I’m getting back into running!
It’s not easy.
Running has a tough entry curve. It takes a while to go from not running regularly to being able to run 3 miles without stopping, and the process of working up to that isn’t incredibly pleasant. I think that’s one reason so many non-runners have trouble understanding why people love running. When you first start, there’s not much to love about it. Legs burning, lungs feeling like they’re on fire, and that’s after only a couple minutes if you weren’t in good aerobic shape to start.
So here I am, with a memory of being able to run 13.1 miles at 10-minute pace, struggling to run half a mile at that speed without stopping.
Luckily for me, I have the memory of building up my running, too. I know that with patience and repeated efforts it’ll get easier and easier to breathe and I’ll run further and further comfortably.
I’m tackling the ascent with a run/rest strategy. I’ve been using the treadmill since, well, it’s January in New England. (Props to all of you out on the road.)
It helps me to decide going into the run what my rest intervals will be, to keep me from hitting “pause” too frequently and getting frustrated when the run takes forever. I’ve done .25 mile intervals with 45 seconds of rest, and .5 mile intervals with 60 seconds of rest, and then given myself speed as the variable I can change if needed (but keeping it until 11-minute pace).
Controlling too many variables in this early running stage could lead to failure, and once you’ve failed early in a workout, you’re stuck figuring out a new plan. By giving myself at least one variable that will be flexible, I can modify rather than fail if needed.
There are three variables I choose from going into a run.
- Interval length
Sometimes my goal will be 1 and 2, so I’ll go in and do 3 miles at 10-minute pace with as many and as frequent breaks as I need.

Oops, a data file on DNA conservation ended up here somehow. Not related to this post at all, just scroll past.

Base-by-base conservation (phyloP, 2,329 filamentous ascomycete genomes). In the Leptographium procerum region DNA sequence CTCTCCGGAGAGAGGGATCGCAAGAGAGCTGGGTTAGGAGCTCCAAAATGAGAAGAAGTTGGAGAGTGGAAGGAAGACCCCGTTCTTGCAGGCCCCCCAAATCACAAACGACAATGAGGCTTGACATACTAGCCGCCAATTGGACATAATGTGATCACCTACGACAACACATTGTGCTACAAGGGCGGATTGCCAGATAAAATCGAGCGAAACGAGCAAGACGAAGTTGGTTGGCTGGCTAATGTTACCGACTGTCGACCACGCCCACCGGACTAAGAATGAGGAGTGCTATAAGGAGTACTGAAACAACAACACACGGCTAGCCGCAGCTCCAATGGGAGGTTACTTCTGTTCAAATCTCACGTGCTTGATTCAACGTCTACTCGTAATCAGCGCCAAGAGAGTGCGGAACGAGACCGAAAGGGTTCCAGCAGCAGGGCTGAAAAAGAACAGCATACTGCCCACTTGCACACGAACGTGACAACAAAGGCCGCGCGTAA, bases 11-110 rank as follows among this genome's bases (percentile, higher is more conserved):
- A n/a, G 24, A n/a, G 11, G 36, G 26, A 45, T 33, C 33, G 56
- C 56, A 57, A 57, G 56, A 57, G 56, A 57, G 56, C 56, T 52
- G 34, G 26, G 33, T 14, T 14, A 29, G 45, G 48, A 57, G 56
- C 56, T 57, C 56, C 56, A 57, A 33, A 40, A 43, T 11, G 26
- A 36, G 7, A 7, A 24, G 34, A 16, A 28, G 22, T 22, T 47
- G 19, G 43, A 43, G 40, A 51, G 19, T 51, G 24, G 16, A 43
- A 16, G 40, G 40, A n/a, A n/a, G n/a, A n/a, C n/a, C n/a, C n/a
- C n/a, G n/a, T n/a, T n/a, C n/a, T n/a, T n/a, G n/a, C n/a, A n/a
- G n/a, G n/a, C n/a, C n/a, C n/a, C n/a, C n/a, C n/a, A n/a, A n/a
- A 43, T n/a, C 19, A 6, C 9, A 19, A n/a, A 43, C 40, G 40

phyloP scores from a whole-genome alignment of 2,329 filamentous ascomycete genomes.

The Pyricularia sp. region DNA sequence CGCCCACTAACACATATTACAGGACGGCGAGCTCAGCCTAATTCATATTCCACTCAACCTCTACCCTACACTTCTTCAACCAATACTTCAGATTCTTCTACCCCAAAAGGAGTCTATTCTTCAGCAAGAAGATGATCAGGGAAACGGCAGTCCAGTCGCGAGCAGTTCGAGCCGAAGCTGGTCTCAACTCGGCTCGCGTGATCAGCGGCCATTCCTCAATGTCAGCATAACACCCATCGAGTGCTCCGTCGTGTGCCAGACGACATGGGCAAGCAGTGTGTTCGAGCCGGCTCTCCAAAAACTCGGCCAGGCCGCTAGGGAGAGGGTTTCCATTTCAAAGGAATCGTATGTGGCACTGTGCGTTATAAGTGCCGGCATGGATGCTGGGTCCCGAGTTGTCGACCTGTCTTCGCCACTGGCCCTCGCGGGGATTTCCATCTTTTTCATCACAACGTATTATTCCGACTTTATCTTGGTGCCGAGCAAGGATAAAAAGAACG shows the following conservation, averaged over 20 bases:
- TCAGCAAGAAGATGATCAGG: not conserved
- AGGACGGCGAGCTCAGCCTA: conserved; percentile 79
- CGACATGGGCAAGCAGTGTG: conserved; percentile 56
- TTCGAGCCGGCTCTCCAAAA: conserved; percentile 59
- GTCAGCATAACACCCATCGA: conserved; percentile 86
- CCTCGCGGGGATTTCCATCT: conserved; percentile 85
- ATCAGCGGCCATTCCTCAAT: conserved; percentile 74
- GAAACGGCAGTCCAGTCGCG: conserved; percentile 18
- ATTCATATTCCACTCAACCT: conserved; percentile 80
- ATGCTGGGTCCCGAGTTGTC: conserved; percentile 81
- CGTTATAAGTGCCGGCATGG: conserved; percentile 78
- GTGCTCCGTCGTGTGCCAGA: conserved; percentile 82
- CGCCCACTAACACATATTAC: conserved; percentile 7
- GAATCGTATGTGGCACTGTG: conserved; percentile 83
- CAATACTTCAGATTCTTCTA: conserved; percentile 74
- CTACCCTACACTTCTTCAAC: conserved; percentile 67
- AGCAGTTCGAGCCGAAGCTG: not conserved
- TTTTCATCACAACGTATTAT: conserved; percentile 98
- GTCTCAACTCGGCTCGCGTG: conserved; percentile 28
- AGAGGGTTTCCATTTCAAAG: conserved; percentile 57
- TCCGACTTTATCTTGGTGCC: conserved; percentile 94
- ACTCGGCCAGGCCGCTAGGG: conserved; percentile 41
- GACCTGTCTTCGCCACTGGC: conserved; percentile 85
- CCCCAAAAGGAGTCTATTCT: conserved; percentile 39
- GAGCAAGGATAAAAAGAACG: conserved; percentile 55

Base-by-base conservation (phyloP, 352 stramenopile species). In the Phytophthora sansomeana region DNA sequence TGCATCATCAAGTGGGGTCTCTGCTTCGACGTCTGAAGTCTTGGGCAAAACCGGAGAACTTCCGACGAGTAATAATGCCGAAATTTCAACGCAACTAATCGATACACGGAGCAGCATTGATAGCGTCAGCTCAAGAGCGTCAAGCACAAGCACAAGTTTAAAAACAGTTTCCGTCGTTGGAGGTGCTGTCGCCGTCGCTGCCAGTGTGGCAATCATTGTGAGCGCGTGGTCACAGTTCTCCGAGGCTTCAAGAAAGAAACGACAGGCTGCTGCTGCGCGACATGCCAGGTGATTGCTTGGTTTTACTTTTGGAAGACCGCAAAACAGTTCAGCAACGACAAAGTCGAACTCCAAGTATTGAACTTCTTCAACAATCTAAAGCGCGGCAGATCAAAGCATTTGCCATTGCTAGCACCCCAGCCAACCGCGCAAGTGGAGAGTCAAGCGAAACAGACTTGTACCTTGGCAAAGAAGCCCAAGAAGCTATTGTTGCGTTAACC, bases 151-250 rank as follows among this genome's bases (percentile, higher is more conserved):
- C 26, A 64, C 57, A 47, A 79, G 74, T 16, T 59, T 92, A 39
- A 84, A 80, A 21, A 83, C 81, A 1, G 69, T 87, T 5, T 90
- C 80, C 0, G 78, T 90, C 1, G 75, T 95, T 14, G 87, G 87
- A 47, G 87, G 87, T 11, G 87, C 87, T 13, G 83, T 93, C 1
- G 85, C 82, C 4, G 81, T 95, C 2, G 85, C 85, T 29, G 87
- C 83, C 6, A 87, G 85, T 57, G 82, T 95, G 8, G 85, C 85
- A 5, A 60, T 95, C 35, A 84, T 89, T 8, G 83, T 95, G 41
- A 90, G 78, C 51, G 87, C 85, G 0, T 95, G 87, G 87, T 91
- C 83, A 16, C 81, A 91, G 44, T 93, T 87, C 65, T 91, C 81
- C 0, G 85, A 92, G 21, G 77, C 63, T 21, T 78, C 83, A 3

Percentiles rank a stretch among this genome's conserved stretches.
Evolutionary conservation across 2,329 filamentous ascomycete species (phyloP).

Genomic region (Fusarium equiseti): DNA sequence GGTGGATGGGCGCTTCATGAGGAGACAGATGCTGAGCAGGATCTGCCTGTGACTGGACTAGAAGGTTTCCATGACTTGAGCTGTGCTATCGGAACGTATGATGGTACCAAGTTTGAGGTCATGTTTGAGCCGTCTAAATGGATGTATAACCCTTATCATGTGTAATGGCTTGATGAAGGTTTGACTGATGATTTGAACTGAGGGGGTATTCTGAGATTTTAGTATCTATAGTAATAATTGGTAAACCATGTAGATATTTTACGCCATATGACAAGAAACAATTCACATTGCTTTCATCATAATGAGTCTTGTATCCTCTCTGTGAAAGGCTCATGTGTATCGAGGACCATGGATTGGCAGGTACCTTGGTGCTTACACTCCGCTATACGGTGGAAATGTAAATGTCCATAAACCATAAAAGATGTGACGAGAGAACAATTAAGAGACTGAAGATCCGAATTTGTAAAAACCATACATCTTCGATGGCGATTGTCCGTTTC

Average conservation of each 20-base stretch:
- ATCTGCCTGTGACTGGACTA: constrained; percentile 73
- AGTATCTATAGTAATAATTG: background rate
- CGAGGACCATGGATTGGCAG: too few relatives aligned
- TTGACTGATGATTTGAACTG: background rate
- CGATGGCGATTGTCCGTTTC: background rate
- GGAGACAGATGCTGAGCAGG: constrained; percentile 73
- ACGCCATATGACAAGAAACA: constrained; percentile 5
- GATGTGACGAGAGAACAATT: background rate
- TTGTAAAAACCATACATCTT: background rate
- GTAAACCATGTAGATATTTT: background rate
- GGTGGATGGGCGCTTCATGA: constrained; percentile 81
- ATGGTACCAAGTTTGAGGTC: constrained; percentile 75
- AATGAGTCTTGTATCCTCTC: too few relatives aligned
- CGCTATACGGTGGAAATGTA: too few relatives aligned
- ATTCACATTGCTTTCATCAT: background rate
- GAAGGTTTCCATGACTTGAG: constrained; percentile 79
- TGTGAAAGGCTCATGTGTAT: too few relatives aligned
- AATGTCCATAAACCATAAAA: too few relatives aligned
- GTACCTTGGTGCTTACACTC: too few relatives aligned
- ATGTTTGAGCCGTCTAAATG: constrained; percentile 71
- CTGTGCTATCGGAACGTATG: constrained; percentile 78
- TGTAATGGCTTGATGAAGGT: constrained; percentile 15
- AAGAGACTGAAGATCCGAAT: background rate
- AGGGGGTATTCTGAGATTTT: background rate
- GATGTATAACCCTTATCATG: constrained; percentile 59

Or I’ll pair 2 and 3 and say I’m going to do 3 miles of .5 mile increments and the speed is adjustable.
1 and 3 don’t really go together because then the variable would be the duration of the workout which conflicts with my goal to up my overall mileage and endurance.
At some point in my running I’ll get to the point where I can accurately pinpoint a reasonable goal that involves all three variables; for example I’ll know I should be able to run 3 miles at x pace without stopping and that’ll be my tempo run goal. But as I’m getting back in and building a base, it helps to give myself a built-in option for making the run easier. Giving myself one option means denying myself the other… so by saying I can rest whenever I want, I’m really saying “I’m going to put in 3 total miles at this speed, and that’s not negotiable”.
I do really well when I find my goals challenging but doable.
If you look at my screenshot of my goal progress from Garmin connect, you’ll see that I’m behind on my goal for the year, but I expected that as I work up to running 10 miles a week and then keep adding on for the half marathon training in May.
Hope your winter running is going well, and that you have a strategy you love for building your base back up after a break!